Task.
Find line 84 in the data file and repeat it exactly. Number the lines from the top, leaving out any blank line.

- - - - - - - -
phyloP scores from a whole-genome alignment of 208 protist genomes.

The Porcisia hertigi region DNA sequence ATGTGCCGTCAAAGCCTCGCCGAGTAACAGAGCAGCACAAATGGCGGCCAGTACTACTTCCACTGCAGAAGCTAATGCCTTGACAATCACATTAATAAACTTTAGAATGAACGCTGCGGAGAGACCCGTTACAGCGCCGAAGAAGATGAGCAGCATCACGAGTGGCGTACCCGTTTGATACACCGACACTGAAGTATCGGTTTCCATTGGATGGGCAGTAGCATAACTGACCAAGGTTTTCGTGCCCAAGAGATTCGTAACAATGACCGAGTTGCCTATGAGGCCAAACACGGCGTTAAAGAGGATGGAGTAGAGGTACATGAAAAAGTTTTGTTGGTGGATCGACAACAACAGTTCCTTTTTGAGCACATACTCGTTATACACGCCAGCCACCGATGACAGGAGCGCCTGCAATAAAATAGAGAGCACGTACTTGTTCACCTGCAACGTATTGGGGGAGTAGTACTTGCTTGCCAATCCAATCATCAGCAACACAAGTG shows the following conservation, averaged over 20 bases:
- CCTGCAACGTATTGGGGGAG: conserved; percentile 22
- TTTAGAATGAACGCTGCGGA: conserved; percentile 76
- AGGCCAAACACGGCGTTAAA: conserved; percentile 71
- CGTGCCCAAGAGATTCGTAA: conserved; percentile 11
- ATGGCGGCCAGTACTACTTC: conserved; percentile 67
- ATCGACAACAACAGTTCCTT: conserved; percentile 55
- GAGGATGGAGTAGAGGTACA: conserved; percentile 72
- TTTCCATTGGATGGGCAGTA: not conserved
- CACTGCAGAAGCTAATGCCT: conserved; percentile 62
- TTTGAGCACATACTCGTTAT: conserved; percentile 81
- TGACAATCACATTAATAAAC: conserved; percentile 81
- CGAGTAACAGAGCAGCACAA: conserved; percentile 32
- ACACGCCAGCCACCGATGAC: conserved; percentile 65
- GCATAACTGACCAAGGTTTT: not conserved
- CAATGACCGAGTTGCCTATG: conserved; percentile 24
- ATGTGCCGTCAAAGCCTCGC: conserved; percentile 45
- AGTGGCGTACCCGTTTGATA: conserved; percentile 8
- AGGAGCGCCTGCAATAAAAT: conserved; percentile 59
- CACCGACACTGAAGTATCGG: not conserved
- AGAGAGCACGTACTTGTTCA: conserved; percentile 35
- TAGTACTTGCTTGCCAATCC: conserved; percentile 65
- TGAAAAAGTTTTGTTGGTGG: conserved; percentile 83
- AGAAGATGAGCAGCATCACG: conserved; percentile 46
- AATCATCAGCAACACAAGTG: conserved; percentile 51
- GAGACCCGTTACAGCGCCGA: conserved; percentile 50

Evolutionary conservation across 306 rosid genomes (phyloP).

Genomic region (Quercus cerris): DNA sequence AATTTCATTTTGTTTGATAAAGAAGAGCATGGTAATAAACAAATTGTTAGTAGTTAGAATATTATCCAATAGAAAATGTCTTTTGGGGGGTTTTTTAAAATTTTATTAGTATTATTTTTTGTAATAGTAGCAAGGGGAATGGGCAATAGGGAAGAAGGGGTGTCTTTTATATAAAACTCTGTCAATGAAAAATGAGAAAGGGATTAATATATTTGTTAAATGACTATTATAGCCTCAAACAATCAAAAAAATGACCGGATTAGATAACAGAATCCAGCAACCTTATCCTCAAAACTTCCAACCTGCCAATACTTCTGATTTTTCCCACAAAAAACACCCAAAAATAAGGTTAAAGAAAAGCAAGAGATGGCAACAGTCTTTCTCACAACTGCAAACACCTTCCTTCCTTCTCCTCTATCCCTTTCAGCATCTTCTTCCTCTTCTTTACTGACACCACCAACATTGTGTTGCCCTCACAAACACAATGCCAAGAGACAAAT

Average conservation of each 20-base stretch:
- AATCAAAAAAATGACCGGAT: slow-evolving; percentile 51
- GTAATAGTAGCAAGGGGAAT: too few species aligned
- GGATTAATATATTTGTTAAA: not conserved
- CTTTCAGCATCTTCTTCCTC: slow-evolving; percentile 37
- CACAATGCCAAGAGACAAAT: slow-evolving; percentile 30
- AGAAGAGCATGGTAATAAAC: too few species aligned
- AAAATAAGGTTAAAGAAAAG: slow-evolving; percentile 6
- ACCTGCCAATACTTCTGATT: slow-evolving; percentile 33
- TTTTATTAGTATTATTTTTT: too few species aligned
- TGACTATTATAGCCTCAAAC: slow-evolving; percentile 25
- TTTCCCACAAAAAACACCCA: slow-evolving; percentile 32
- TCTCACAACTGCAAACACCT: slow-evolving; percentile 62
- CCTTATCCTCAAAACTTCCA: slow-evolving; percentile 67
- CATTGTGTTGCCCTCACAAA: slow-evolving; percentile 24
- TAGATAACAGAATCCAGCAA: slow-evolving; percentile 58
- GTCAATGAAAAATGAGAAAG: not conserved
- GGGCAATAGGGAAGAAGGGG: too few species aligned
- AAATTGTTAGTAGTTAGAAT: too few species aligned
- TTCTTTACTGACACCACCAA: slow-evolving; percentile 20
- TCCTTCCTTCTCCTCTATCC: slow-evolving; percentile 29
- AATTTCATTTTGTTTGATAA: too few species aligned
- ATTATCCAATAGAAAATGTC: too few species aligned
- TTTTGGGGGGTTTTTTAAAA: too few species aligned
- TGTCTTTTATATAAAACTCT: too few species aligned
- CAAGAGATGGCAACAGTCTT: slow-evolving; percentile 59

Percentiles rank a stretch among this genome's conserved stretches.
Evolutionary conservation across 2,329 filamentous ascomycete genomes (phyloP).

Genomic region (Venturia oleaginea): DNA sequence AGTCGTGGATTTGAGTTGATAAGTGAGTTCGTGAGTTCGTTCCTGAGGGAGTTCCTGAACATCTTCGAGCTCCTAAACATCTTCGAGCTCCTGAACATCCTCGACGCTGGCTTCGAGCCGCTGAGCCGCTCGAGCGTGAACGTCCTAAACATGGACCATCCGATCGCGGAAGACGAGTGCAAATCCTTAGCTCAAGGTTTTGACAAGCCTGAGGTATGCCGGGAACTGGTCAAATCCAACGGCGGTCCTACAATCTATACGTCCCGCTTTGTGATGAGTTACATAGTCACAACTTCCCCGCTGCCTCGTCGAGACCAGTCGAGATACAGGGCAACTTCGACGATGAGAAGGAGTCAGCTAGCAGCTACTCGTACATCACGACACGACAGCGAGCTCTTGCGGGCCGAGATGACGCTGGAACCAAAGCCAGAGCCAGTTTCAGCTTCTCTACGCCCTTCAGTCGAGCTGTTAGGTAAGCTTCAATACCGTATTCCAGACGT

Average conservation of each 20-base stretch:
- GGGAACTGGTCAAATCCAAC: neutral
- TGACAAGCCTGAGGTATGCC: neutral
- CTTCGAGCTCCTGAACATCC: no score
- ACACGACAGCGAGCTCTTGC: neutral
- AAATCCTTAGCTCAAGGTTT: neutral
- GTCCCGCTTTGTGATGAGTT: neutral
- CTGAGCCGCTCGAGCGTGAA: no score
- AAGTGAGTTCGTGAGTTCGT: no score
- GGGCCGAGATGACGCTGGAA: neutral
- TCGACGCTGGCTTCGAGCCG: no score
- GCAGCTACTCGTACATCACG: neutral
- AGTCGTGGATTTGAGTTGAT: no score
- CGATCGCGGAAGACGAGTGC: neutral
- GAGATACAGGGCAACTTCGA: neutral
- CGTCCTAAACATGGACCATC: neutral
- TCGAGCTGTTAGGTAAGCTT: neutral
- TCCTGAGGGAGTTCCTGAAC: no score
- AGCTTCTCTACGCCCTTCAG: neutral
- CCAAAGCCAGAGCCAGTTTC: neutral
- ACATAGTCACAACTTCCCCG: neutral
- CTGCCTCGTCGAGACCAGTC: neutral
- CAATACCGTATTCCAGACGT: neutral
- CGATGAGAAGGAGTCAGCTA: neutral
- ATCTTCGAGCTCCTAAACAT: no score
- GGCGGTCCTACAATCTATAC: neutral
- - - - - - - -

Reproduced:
- GGCGGTCCTACAATCTATAC: neutral